After a busy latter part of 2022 with workshops and research activities for our Almanac for a Walled City project, artist Christopher Steenson takes us through some of the highlights from the schools, groups and organisations he’s been working with so far.
Almanac for a Walled City is a site-responsive, immersive sound artwork designed for Derry’s historic city walls, which will culminate in the form of a spatial sound composition to experience via an app later in 2023.
“I travelled to Derry at the start of November 2022 to begin a series of site-specific research workshops to help inform and guide the process for the Almanac for a Walled City artwork. In order to fully immerse myself in this research phase of the project — and to really get a sense and feel for the city — I needed to live in Derry for a full month. This included a number of workshops with community groups and a class of P7 students from the Model Primary School in the city. I’d also make a number of sound-based field recordings to capture the unique sound-marks of the city, its people, and the all-encompassing weather systems that pass through it.
The first workshops kicked off with a series of listening walks with community groups in the city. Using Pauline Olivero’s instruction to “[w]alk so silently that the bottoms of your feet become ears”, I led participants along the city’s walls, focusing on the ways in which the sounds around them changed at different points along the route. On this enjoyable listening journey, we made sound maps, stopping frequently to discuss what we were experiencing. These sessions provided lots of great feedback from the people who took part.
During these community group sessions, we also had informal discussions to talk more generally about the city and its weather. It’s certainly true that Derry folk love talking about the weather. But whilst the discussions were easy going and flowed naturally, they also raised some difficult questions around how the weather in the city has changed and the responsibilities we have in paying attention to and caring for the environment around us. After these sessions, I interviewed a number of the participants individually to discuss their memories and ideas relating to the city and its weather. These interviews were recorded and the ideas from them will certainly be used as part of the Almanac artwork.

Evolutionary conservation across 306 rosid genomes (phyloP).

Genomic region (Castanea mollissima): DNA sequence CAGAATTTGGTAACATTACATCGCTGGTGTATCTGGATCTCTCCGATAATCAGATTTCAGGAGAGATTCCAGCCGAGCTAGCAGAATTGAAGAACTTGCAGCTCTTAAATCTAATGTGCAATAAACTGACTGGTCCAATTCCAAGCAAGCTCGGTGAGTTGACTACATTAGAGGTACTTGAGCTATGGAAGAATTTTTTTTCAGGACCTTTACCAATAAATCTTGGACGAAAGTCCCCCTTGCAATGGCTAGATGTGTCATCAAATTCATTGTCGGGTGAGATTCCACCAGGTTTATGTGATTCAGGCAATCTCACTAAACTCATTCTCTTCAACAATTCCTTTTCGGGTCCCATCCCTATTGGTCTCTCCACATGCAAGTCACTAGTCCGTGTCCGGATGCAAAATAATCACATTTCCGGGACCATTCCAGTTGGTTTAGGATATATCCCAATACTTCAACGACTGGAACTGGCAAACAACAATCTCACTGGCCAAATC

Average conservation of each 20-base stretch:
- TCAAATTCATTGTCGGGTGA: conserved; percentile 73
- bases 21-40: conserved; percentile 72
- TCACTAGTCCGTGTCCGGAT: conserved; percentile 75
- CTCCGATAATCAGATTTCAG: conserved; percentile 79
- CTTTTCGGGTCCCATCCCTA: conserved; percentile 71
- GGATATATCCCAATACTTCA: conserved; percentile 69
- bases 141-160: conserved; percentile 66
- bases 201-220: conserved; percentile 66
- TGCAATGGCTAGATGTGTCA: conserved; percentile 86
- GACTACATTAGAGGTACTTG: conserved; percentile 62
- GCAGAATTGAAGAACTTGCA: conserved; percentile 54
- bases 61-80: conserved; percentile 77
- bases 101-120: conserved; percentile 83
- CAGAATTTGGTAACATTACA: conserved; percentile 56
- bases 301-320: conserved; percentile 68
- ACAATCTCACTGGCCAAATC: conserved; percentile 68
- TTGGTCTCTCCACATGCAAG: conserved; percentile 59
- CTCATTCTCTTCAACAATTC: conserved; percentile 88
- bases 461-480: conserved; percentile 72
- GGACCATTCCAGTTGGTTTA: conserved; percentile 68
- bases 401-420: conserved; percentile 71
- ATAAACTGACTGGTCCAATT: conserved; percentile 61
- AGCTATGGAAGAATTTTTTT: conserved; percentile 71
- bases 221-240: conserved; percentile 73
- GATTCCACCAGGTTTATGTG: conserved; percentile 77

During this time, I was busy preparing and running a series of workshops with P7 students from the Model Primary School. There was plenty of chat in these workshops too, but whilst the community groups workshops were calmer and more collected — focusing on discussion to gather ideas and memories — the primary school workshops were much more raucous; focused on getting the kids to engage with the act of listening and understanding the weather by making some noise!
For one workshop, we focused on the practice of foley sound – a technique used for film, whereby the sounds around us are recreated using everyday objects. We had special guest Shelley Roden – a foley artist who works for the world famous Skywalker Sound in California, who made a number of videos demonstrating how she uses foley sound in her work. Shelley also demonstrated how everyday objects can be used to create different weather sounds, ranging from howling wind (e.g. rubbing a glove on a nylon sheet), to rain (e.g. gravel dropping on a stretched piece of fabric) or thunder (e.g. thumping a metal box). We put these skills to use by making our own weather orchestra and foley soundtrack to the classic storm scene from the Wizard of Oz.